And I ain't got a point to prove to nobody. I just got a point to prove to myself. I know shit that I can do. And I'm just going to show myself that I can reach beyond any limits. Because I'm a person that lives with no limits. I am the definition of limitless.

Wow. Do you have anything coming up you want to promote? For me, I'm just working and growing my companies. I'm only 20 so I'm taking it day by day and learning as I go. As for Pro Era, next up is Kirk Knight, and I'm shifting all my energy into Kirk. I want everybody to focus on what he's about to deliver, because his shit is amazing. He's put in so much time and so much effort and I've watched him grow as an artist, so I'm excited to see everything take off for him. I feel like I've solidified myself. I've put up my pillar for Pro Era. Now it's time for the rest of the Pros to do the same thing.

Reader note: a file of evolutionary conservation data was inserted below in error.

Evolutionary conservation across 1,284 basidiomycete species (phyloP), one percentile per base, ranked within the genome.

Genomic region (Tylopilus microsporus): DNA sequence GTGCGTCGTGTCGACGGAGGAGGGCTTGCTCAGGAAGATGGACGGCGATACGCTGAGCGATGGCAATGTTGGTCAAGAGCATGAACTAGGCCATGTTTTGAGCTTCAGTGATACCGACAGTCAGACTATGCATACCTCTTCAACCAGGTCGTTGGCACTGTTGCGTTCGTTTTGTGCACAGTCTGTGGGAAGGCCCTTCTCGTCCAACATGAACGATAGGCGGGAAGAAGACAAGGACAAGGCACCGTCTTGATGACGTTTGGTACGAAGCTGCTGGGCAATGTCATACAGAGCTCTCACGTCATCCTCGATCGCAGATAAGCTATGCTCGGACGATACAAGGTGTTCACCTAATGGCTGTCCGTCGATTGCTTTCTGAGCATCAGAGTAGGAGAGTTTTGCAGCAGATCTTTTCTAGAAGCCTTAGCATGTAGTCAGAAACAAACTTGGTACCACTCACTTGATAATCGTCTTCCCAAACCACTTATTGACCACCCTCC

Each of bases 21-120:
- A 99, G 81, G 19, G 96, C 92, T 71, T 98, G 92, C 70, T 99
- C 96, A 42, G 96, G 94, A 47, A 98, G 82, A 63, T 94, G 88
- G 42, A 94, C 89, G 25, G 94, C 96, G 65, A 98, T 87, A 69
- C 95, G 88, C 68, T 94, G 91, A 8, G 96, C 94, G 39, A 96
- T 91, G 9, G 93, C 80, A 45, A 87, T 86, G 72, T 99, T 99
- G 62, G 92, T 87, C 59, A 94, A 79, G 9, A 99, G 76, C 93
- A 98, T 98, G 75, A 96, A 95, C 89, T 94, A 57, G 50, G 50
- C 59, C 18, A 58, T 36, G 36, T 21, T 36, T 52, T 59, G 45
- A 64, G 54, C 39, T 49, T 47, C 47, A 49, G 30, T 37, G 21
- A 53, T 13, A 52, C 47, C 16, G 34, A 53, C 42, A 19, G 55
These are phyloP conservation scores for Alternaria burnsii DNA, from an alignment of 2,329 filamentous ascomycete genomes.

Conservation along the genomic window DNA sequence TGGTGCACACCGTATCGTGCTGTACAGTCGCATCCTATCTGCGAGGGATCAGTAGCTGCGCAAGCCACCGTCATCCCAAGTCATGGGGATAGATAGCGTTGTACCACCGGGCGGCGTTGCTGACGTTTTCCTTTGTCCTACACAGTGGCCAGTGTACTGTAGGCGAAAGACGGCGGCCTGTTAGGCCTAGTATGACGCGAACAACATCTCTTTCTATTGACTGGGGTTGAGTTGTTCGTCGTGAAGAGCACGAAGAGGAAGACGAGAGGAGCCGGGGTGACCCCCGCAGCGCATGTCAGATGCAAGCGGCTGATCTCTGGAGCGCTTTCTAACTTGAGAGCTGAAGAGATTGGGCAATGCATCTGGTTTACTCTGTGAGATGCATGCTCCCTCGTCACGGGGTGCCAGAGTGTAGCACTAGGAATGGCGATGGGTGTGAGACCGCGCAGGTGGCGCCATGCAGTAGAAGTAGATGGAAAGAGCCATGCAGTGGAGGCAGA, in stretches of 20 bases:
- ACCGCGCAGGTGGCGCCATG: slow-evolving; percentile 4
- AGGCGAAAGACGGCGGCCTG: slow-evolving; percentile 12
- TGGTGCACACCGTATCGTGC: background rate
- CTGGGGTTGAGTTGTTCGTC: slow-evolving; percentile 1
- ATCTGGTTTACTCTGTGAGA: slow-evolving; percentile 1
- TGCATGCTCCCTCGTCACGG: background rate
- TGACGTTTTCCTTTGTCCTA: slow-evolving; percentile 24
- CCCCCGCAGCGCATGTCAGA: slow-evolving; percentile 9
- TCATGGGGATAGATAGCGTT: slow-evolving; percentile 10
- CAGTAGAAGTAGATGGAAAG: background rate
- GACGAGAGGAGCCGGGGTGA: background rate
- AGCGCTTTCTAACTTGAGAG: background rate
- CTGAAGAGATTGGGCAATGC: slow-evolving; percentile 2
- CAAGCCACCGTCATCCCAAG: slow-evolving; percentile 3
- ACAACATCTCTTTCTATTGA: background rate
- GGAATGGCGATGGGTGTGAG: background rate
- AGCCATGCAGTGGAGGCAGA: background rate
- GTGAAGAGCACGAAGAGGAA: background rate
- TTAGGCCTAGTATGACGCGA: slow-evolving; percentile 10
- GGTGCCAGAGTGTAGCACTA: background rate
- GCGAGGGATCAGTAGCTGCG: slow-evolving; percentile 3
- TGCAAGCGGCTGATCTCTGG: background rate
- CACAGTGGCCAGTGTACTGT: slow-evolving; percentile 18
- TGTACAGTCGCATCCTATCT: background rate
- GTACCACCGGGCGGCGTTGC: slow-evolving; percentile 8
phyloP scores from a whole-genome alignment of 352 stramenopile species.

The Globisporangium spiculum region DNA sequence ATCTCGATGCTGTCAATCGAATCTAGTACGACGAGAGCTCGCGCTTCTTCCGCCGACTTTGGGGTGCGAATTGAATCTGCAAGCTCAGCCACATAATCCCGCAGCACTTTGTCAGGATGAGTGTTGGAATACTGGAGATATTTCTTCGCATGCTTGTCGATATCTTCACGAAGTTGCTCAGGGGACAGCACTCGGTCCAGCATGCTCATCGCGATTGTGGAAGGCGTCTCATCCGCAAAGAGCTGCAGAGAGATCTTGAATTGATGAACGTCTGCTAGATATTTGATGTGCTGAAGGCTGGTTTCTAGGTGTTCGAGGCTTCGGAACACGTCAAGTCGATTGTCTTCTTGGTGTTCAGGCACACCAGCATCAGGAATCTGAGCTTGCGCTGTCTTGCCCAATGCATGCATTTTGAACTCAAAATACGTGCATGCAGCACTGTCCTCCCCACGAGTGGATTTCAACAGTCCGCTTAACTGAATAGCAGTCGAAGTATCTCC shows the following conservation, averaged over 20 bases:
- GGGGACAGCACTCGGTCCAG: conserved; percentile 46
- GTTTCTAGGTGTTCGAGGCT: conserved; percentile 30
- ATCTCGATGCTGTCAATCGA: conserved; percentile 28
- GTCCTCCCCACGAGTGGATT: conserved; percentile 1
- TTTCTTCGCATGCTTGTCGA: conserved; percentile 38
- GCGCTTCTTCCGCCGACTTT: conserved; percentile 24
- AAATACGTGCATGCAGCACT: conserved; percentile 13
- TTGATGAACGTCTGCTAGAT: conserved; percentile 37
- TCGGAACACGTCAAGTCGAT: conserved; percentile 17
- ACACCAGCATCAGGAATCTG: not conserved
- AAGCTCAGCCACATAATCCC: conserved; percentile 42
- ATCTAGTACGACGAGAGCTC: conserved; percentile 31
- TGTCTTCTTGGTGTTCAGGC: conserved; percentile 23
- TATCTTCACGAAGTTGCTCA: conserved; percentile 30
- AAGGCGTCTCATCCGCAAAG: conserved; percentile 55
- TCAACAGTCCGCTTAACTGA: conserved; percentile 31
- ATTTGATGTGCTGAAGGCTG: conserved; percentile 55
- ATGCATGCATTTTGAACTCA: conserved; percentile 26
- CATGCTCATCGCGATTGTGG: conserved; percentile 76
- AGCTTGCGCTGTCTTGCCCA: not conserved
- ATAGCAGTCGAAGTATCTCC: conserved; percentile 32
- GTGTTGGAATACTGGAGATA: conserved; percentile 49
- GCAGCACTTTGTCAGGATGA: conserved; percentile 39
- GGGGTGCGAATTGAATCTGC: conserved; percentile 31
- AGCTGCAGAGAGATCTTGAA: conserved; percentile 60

And when you say companies, what kinds of companies do you mean? You know, Pro Era, and merchandising, a lot of shit. When I say Joey Badass, he's not just a rapper, he's a company.

When you say company, is that incorporated? Like is there a Joey Badass, Inc.? Yeah. Mhm. [Ed. note: He's not lying.]